To create this example, you need the custom page class shown here. It includes a single scriptable method, which is registered when the page is first created:

public partial class ScriptableSilverlight: UserControl
  public ScriptableSilverlight()
    HtmlPage.RegisterScriptableObject("Page", this);
  public void ChangeText(string newText)
    lbl.Text = newText;

When registering a scriptable type, you need to specify a JavaScript object name and pass a reference to the appropriate object. Here, an instance of the ScriptableSilverlight class is registered with the name Page. This tells Silverlight to create a property named Page in the Silverlight control on the JavaScript page. Thus, to call this method, the JavaScript code needs to use the find the Silverlight control, get its content, and then call its Page.ChangeText() method.

Here’s an example of a function that does exactly that:

<script type="text/javascript">
function updateSilverlightText()
var control = document.getElementById("silverlightControl");
"This TextBlock has been updated through JavaScript.");

You can trigger this JavaScript method at any time. Here’s an example that fires it off when a paragraph is clicked:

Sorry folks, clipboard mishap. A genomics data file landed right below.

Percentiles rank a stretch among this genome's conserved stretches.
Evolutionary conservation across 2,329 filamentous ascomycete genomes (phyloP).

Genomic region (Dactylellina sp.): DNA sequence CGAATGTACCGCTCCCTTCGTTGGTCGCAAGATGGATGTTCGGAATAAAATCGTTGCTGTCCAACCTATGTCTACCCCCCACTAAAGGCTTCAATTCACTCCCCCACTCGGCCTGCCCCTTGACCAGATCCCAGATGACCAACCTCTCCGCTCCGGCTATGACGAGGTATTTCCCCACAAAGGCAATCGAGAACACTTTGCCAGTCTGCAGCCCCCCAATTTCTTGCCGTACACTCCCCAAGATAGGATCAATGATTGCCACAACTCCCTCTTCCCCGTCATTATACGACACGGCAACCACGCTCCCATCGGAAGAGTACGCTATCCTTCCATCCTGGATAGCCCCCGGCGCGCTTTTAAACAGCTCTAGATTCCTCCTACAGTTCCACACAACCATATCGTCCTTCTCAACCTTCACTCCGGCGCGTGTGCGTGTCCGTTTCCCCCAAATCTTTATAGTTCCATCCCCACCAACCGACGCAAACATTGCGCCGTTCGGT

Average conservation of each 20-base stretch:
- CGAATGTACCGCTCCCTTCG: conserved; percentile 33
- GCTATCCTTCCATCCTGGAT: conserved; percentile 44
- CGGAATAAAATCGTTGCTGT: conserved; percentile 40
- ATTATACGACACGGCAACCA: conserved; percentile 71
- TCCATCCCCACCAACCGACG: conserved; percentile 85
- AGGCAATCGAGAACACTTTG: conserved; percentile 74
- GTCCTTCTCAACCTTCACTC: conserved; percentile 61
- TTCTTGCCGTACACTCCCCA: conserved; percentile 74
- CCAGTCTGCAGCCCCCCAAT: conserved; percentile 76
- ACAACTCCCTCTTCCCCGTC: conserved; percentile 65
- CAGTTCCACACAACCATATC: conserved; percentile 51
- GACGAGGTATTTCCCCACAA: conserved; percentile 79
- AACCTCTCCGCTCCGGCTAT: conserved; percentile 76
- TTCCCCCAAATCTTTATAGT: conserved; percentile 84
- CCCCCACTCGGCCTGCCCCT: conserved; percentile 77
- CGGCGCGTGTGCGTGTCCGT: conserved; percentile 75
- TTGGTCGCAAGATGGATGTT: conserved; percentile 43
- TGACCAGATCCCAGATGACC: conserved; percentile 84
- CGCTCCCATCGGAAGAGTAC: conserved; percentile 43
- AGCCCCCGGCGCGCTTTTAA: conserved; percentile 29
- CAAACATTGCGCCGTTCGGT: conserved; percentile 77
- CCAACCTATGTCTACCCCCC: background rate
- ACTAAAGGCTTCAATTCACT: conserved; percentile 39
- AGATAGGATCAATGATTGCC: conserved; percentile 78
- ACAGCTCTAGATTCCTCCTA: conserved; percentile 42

<p onclick="updateSilverlightText()">Click here to change the Silverlight

Now, clicking the paragraph triggers the updateSilverlight() JavaScript function, which in turn calls the ChangeText() method that’s a part of your ScriptableSilverlight class.

Example : here

Hope this helps !!!

Jay Ganesh (.j.)

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14 thoughts on “Code Interaction in Silverlight

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    means client has no need install silverlight Application. it done automatically..

    • Hi Rutika, Its does not mean like that. It actually checks for silverlight client is installed or not and than if not than it show some msg and that “missing component” like some informative message. we can provide link to silvelight site where user can add plugin for it. Thats it. automatically it will not install.

      I hope Now this is clear. Thanks
      Sandeep Ramani